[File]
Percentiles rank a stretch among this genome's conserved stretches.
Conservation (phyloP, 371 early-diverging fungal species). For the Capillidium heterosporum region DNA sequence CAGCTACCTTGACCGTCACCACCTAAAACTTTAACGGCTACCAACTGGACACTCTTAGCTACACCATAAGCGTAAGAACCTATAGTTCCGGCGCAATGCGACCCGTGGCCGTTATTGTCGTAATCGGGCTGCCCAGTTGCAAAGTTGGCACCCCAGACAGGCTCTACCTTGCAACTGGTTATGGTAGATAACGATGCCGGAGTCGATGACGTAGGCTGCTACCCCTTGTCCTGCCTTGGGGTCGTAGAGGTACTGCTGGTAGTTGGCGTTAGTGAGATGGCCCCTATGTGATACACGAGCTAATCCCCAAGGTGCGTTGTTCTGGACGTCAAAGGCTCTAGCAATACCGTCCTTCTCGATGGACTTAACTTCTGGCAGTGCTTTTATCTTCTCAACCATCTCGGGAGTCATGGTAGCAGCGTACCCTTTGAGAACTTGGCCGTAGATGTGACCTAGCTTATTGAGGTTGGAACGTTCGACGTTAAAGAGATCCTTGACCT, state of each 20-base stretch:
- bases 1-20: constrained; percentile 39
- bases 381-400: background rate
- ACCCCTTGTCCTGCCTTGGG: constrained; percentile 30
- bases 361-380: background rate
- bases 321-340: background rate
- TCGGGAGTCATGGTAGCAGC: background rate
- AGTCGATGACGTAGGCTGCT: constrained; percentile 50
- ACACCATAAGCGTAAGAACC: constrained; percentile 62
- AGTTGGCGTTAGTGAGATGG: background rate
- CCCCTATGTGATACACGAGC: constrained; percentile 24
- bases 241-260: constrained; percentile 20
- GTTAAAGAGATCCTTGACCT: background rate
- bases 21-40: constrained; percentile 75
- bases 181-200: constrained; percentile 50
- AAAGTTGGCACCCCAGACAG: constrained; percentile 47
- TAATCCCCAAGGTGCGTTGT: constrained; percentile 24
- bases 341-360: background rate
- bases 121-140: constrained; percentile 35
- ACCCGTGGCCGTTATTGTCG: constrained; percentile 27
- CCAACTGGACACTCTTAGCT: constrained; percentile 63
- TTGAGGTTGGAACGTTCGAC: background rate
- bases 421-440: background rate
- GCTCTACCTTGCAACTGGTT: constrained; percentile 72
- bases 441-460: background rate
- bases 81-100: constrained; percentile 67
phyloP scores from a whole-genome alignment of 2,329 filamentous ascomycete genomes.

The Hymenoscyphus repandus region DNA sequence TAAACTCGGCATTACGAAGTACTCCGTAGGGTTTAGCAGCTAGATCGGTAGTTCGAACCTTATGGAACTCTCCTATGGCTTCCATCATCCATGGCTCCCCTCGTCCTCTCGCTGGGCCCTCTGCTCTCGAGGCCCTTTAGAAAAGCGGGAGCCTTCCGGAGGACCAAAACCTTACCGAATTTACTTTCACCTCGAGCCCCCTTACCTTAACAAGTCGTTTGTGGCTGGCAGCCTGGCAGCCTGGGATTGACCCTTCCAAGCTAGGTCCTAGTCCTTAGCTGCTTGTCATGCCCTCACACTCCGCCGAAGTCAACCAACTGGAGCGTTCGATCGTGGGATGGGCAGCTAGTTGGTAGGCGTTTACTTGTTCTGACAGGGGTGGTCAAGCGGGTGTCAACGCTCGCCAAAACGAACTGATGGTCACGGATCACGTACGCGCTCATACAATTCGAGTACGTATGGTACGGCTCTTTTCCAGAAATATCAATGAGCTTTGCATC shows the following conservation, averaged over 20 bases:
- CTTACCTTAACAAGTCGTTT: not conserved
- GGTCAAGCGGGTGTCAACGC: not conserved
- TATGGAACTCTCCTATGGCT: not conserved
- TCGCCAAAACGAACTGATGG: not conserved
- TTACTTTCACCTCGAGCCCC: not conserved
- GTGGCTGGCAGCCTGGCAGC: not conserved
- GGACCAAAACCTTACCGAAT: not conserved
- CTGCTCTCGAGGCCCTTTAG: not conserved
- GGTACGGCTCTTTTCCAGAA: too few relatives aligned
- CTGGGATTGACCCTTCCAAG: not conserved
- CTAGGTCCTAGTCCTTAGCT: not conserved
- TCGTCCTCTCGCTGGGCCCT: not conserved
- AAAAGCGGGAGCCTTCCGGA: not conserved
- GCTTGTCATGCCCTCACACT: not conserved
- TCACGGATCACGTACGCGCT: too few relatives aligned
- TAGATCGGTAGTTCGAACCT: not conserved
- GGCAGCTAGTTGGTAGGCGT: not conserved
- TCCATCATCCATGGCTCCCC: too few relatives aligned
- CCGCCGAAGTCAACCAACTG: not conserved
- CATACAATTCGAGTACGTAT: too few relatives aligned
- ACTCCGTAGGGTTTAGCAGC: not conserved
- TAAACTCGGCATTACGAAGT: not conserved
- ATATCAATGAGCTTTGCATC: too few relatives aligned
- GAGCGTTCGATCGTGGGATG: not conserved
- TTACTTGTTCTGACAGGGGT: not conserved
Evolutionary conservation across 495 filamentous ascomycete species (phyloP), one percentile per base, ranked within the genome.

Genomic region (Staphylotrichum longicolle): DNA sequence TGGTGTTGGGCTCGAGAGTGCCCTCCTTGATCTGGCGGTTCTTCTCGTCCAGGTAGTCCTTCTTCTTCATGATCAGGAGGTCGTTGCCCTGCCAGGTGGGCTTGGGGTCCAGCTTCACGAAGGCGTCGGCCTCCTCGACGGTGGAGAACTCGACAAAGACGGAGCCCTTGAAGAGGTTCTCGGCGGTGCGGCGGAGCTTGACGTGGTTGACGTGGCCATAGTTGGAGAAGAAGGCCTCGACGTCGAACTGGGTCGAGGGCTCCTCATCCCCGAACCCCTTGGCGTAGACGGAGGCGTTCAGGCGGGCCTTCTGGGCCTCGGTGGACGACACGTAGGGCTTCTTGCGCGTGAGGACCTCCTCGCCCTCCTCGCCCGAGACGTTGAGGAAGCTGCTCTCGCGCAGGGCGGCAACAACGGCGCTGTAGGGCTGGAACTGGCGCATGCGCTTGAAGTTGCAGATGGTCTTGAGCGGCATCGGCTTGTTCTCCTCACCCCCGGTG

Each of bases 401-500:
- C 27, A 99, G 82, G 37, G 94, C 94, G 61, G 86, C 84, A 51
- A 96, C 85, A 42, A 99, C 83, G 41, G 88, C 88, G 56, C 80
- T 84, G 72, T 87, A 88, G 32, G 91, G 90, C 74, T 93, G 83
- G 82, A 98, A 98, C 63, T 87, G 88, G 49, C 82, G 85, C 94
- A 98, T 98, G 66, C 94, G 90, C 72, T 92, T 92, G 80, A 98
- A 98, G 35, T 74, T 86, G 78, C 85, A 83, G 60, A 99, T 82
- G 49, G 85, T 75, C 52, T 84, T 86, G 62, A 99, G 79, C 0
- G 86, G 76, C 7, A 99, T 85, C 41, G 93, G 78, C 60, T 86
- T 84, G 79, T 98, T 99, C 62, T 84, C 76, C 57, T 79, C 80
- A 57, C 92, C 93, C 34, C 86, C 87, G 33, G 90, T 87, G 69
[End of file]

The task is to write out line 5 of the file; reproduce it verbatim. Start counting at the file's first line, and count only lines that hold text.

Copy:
- ACCCCTTGTCCTGCCTTGGG: constrained; percentile 30